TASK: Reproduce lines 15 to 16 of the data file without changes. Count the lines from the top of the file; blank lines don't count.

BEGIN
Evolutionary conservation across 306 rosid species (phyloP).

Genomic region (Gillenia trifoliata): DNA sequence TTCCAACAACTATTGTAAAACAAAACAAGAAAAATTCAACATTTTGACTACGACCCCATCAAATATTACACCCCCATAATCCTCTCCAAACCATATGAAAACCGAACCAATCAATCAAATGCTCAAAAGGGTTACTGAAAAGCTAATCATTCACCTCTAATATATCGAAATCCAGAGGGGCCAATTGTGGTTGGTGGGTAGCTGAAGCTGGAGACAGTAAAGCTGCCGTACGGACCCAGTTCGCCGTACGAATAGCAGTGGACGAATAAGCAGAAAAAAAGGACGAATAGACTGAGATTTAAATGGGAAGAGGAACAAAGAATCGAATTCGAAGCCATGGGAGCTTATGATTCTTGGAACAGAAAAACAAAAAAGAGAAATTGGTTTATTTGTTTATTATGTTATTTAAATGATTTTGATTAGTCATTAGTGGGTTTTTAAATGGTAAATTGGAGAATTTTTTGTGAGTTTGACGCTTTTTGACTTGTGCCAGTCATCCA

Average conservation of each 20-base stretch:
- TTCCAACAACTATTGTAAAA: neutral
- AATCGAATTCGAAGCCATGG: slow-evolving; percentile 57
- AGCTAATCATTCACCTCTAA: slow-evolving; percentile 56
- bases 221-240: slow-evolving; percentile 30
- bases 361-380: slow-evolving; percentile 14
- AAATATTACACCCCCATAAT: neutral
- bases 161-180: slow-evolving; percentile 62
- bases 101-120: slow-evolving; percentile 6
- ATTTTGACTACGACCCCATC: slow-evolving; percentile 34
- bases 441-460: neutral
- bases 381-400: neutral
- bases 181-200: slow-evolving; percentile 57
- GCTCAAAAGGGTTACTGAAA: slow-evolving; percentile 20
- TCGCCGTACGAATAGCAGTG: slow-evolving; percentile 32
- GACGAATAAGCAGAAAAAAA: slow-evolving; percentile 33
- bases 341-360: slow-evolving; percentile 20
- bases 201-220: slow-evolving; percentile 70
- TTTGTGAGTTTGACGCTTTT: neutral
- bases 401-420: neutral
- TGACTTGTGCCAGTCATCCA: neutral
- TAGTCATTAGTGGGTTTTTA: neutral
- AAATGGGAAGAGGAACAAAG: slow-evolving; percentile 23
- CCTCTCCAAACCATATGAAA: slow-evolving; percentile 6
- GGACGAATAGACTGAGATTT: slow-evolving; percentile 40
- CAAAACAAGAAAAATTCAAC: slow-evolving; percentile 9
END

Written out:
- bases 181-200: slow-evolving; percentile 57
- GCTCAAAAGGGTTACTGAAA: slow-evolving; percentile 20